This is something like total empathy. It's much different from saying "I can understand where that guy was coming from when he embezzled a million dollars from needy orphans." It's saying "I am entirely capable of embezzling a million dollars from needy orphans." In essence, she's saying we're all human — all this depravity, violence, greed, etc. in the world is shared completely by everyone on the planet. She didn't go into much more detail on this, but this small bit is enough on its own. Because it's easy enough to vilify someone — it happens every day. If we vilify someone, it creates a distance between us and them and it comforts us to know that their "evil" is unique to their being and so we're safe. This is a psychological safeguard.

While logging on this morning to compose this post, I noticed a quote on Facebook that someone attributed to the Dalai Lama:

Each one of us is responsible for the whole of humankind. We need to think of each other really as brothers and sisters and to be concerned for each other’s welfare. Rather than working solely to acquire wealth, we need to do something meaningful, something directed seriously towards the welfare of humanity as a whole.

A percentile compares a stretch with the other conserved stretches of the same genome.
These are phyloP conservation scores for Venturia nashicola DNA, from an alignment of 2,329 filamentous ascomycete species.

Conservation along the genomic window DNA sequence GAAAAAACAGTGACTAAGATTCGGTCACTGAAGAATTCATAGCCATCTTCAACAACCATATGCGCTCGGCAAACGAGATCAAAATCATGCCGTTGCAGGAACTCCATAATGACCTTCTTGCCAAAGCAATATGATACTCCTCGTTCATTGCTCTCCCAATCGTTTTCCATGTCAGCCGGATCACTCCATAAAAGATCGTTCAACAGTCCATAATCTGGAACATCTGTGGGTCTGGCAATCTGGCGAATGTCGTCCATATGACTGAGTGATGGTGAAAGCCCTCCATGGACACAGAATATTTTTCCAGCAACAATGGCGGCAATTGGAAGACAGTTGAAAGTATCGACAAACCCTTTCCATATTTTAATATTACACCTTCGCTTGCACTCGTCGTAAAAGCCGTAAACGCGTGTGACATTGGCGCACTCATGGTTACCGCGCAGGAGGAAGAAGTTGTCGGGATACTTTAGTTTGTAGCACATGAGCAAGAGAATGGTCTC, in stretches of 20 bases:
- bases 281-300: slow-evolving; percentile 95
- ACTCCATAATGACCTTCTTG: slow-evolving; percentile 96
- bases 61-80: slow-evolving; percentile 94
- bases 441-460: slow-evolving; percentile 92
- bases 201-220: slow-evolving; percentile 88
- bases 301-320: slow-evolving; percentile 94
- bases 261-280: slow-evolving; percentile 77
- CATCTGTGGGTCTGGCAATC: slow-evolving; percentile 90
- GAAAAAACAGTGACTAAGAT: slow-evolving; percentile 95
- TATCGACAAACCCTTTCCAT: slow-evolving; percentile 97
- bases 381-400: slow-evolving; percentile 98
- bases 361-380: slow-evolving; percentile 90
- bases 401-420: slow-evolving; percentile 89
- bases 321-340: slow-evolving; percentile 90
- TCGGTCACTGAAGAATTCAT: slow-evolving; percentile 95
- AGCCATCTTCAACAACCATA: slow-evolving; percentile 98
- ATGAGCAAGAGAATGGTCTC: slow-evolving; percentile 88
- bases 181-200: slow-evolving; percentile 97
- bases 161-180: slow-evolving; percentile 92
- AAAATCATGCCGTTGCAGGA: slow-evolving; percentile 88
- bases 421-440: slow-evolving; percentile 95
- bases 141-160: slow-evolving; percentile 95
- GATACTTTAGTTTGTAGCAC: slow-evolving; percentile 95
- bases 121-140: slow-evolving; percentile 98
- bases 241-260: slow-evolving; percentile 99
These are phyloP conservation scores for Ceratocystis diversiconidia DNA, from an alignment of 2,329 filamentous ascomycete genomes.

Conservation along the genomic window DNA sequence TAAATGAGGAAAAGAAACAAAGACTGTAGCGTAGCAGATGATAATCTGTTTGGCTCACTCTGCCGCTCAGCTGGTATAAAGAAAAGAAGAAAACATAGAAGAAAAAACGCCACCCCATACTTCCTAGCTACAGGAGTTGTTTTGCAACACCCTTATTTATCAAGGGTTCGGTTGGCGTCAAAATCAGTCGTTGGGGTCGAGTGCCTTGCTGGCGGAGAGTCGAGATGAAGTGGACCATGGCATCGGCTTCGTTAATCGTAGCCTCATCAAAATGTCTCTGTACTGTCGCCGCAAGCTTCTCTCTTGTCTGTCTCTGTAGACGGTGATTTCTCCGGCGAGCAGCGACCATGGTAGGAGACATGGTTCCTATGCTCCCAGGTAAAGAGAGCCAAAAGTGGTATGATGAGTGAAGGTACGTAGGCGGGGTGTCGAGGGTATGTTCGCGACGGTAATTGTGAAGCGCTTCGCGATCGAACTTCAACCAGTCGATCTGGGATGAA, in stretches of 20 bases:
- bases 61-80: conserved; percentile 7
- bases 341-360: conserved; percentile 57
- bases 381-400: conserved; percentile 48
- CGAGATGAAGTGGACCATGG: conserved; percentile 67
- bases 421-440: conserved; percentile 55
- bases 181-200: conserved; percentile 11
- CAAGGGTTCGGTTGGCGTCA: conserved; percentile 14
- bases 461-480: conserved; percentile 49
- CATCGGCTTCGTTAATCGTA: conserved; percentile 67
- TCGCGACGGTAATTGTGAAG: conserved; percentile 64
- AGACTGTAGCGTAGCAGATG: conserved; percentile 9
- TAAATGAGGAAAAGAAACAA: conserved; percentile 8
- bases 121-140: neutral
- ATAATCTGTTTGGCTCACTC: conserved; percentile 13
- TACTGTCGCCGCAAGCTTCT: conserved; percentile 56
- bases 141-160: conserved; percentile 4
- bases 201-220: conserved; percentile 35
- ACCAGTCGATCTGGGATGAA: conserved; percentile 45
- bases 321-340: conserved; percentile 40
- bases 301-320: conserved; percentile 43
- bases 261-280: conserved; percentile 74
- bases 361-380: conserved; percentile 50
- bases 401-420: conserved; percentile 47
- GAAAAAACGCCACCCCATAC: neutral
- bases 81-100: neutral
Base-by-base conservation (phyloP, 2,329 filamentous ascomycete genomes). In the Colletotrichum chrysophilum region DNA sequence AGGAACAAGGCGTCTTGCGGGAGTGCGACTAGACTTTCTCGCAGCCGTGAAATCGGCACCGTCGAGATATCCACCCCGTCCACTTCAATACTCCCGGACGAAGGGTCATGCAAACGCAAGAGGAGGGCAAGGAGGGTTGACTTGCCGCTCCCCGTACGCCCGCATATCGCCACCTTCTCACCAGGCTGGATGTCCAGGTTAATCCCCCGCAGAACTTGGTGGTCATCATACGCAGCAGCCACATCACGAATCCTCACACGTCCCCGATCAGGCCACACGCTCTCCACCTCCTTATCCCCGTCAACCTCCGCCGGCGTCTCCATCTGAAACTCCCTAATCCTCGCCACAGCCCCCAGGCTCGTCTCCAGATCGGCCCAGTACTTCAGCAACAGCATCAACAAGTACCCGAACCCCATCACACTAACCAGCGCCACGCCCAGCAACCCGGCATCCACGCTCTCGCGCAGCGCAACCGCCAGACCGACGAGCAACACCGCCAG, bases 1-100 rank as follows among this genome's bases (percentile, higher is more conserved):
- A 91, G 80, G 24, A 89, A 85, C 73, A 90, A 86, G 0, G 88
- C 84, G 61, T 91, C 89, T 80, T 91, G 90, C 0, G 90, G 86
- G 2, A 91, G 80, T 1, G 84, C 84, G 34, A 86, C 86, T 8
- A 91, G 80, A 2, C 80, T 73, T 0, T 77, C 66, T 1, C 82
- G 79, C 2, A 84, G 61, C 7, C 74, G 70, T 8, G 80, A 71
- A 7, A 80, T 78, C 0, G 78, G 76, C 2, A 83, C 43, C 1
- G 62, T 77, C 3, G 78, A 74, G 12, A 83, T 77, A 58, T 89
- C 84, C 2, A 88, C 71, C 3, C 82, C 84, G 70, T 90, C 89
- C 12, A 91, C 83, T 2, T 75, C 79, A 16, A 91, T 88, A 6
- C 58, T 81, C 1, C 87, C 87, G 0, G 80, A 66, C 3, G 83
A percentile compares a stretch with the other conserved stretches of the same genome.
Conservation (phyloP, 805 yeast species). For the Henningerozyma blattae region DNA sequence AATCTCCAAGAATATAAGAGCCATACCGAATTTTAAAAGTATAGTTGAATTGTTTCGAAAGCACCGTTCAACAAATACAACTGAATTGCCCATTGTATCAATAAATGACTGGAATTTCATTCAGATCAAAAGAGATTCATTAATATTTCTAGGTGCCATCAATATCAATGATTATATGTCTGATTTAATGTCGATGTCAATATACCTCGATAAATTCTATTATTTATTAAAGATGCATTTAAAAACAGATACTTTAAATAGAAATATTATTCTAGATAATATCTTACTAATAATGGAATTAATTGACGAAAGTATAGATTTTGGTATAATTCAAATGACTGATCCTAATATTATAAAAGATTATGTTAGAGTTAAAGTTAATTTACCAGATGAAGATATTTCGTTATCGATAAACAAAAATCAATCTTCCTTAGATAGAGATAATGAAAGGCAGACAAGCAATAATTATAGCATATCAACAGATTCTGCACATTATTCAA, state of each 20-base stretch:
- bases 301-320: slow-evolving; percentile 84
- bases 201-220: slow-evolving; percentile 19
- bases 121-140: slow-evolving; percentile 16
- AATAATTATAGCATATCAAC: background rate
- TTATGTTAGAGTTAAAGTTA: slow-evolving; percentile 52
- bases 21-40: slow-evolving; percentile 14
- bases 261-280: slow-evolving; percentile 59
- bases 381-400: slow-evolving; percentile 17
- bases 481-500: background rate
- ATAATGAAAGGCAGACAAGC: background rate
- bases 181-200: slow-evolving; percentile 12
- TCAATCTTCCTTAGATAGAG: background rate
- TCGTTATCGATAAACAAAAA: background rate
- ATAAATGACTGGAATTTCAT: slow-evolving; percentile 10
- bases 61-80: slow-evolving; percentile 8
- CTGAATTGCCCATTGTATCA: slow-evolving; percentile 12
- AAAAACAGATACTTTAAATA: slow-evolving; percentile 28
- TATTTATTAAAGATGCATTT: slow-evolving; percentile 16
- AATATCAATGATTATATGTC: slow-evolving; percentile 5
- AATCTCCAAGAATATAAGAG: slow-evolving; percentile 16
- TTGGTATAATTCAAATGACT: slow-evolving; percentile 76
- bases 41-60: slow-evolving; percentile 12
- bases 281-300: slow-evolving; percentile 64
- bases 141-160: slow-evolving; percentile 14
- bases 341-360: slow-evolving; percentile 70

-The Dalai Lama's facebook post today.

A good tie-in, no?

I suppose I started thinking about Angelou's quote again this morning after (1) viewing Blue Velvet this past weekend and (2) reading David Foster Wallace's take on David Lynch in his (DFW's) essay entitled "David Lynch Keeps His Head" (the link is to the Premiere magazine article version; I had read the extended version in Wallace's book A Supposedly Fun Thing I'll Never Do Again).

On viewing Blue Velvet: It was a movie I didn't really connect with emotionally. I felt the cliché-like atmosphere, the campy old timey detective stuff, mixed in with the starkly portrayed sexual depravity and violence to be, in short, disturbing. I didn't feel like the movie said much to me — I felt it was awkwardly paced and trying to hard too be symbolic.

Wallace argues that the disturbing nature of the movie is what makes it so great. Lynch doesn't vilify Frank Booth. He gets the audience to see the sexual depravity through a naive, young man's (Jeffrey's) eyes, and then Lynch shows that this young man is also capable of this depravity and violence. And since Jeffrey is the main "eyes" of the film, this means the audience is implicitly capable of this depravity and violence.